8 Mar 2022

International Women's Day - My story: Fiona Westwood

2 IWD Fiona 1000x600px

Tell us about your career to date and how you got to your current role in Monahans
At school I was interested in Accountancy and Engineering as a career. To keep my options open I followed the vocational path at university reading Chemical and Process Engineering. Although I enjoyed learning about the technical aspects, I realised it wasn’t the career for me. I joined a 4-partner firm in Exeter to study for my ACA and then on qualifying I considered a career in industry as well as private practice. I chose PwC as it provided me with the opportunity to travel, use my fluent German and to work with clients using my engineering knowledge.

Over the years I progressed from audit senior in the small business team through to Director leading a portfolio of audit clients across 5 PwC offices as well as heading up the national charity technical team. Although I never got around to applying for an overseas secondment (I met my husband), I gained experience on a due diligence project in Germany and was supported in developing a portfolio of clients that were interesting to me even if they were an eclectic combination. Professional practices – because they are very much like our business and so I could share my own personal experience; Manufacturing businesses – it’s great to be able to continue to use my engineering knowledge when discussing a manufacturing process with a business owner and it’s interesting to see how technology continues to evolve; Charities – some really interesting people give their time for free to volunteer as Trustees, I had the opportunity to meet, advise and learn from some big hitters in UK coming back from my first maternity leave. I developed a passion for leading our own staff as well and jumped at the chance to take the operational lead in the 200 strong audit team at PwC in Bristol whilst also leading a portfolio of clients.

Working in the long-hours culture at PwC eventually took its toll on me personally and didn’t always allow me the flexibility I wanted with my young children and so I joined Smith & Williamson as an audit partner in Bristol. There I learnt a lot about business development as I grew my own portfolio of clients. Very quickly I also became the staff partner. When Smith & Williamson was taken over by Tilney I knew that the culture of a venture capital backed business mainly focussed on wealth management was not where I wanted to stay longer term.

At that time, I was approached by Monahans with the opportunity to lead and develop our Taunton office. I jumped at the chance to work at a local firm with an excellent reputation which demonstrated the importance placed on our key asset – our staff- by having an HR specialist partner which is really unusual. My fellow partners have been supportive of me continuing to work part-time so that I can continue to spend time with my family and develop my voluntary roles being a Trustee of the charity Sustrans and chair of governors at a primary school in one of the poorest wards in Bristol.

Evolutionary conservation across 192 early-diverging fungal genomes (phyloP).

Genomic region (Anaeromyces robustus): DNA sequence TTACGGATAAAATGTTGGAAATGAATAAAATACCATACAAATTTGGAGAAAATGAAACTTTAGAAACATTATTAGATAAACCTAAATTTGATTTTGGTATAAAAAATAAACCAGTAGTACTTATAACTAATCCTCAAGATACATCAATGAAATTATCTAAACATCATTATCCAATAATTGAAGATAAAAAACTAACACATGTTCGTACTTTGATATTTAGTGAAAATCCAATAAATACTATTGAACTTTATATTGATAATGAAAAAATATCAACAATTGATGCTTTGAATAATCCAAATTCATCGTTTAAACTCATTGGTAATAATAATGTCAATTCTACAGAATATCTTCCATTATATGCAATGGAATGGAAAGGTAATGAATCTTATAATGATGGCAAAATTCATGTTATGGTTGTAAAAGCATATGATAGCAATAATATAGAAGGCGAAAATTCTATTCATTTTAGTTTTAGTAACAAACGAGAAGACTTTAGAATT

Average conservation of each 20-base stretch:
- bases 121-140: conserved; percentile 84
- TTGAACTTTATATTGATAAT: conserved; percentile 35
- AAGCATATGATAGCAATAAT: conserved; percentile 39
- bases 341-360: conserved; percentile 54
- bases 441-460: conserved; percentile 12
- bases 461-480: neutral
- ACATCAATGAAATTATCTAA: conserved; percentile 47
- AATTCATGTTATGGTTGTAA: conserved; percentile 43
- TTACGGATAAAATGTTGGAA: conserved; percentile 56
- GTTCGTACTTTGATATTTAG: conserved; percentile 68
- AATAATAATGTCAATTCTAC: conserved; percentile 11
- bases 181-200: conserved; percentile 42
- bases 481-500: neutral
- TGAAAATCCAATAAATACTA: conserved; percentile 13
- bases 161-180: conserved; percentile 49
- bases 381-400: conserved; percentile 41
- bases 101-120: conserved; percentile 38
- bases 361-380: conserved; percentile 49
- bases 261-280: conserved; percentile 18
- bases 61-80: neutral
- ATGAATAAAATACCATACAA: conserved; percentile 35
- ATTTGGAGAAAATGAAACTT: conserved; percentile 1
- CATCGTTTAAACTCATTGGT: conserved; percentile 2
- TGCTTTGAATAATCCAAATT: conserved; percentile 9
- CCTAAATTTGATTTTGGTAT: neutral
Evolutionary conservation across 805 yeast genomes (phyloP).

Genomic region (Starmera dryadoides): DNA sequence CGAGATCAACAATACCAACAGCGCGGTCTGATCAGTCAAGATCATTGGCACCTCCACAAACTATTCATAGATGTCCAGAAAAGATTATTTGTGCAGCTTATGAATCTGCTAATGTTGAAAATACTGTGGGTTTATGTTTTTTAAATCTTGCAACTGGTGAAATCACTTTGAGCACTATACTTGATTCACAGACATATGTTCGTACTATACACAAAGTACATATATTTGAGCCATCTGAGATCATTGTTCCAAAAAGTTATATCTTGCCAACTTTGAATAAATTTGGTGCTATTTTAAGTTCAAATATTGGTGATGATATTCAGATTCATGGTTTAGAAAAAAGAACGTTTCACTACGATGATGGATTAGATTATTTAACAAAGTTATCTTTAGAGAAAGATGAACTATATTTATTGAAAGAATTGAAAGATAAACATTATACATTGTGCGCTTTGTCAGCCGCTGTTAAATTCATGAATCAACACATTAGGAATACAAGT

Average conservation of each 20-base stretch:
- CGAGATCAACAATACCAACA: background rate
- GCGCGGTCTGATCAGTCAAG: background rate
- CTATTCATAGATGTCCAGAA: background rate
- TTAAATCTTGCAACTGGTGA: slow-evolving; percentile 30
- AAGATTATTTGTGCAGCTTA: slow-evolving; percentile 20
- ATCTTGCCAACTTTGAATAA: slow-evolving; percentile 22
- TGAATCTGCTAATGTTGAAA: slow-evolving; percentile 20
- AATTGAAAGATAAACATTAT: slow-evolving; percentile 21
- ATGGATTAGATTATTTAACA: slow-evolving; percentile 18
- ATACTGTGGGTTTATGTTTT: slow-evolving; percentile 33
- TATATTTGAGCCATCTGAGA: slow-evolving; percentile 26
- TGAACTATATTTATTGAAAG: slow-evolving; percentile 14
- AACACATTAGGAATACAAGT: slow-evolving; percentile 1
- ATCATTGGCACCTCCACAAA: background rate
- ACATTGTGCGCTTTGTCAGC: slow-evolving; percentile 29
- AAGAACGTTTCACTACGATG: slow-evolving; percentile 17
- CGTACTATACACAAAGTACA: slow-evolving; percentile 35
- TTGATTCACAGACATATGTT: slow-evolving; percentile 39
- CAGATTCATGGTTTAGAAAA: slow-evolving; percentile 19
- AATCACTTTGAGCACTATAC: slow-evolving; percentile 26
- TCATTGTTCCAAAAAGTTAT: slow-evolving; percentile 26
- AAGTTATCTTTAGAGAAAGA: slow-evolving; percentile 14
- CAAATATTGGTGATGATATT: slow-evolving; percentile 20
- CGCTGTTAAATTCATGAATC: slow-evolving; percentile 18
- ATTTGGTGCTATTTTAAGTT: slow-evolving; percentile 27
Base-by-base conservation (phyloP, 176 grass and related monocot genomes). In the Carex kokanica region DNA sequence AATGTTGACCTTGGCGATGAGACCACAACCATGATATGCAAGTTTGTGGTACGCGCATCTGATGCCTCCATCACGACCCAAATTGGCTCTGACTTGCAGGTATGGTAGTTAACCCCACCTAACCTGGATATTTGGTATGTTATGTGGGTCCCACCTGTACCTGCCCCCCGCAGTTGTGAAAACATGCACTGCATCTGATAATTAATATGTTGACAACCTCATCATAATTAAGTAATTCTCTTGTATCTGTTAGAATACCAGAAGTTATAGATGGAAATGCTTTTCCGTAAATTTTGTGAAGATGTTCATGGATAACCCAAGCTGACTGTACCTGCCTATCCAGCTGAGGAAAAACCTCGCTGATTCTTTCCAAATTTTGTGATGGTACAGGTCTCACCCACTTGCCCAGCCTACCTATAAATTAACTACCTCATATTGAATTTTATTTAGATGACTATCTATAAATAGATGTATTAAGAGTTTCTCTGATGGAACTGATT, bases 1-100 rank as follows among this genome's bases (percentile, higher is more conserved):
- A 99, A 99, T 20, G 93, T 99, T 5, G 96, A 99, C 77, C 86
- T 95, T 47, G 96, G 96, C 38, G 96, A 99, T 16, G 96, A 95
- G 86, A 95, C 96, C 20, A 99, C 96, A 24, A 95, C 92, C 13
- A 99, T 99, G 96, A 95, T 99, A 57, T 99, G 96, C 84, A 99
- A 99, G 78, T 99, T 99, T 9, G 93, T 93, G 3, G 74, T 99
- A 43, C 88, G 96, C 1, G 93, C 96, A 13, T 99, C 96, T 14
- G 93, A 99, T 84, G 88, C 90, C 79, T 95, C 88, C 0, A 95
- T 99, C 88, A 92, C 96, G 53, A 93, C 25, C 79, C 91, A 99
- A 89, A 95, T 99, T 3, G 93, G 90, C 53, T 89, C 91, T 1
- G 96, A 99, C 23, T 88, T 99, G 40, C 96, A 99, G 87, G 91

Who has had the biggest impact on your career?
My first manager at the firm I qualified with had a big influence on me encouraging me to step out of my comfort zone to try new things and have confidence in my own abilities. She had a great work ethic and we’re still in contact so many years on.

The other key person has been the regional chair at PwC in my first few years there. Until I met him, I’d always tried to model my behaviour using the style of my leaders (usually men), he was a very dominant alpha male and I soon realised that I couldn’t follow his style. With his support I developed my own style of leadership of staff and client work. Above all I learnt how important it is to support and develop everyone you are working with.

What do you wish you’d known about yourself when you were starting your career?
I lacked confidence in my own abilities, clients look to us as experts which we are quite early on in our careers. Clients genuinely want to hear any recommendations that we have from our work and when you find them looking to you for your thoughts don’t be afraid to tell what you think.

Be clear of your own personal values and don’t be afraid to stick by them. When starting out in your career it’s easy to be swept up by others or a culture that takes you where you are uncomfortable in going. We’re all different and there’s value in that for everyone. Clients aren’t always right and often enjoy a robust discussion!

What advice would you give to someone who is in the early stages of their career?
Find something you enjoy – we spend a lot of time and energy at work so put that into something that fulfils you.

Take all the opportunities you can even if they take you out of your comfort zone you never know where they might lead you or what valuable experience you might gain – you could find something new that you enjoy and are good at.

Never be afraid to learn something new or ask for help. I’ve learnt so much over the years from colleagues and clients, from observing how those captains of industry handled themselves around a charity board table to more recently asking colleagues to help me brush up on my tax knowledge you’ll be surprised what you learn and from whom!

Fiona Westwood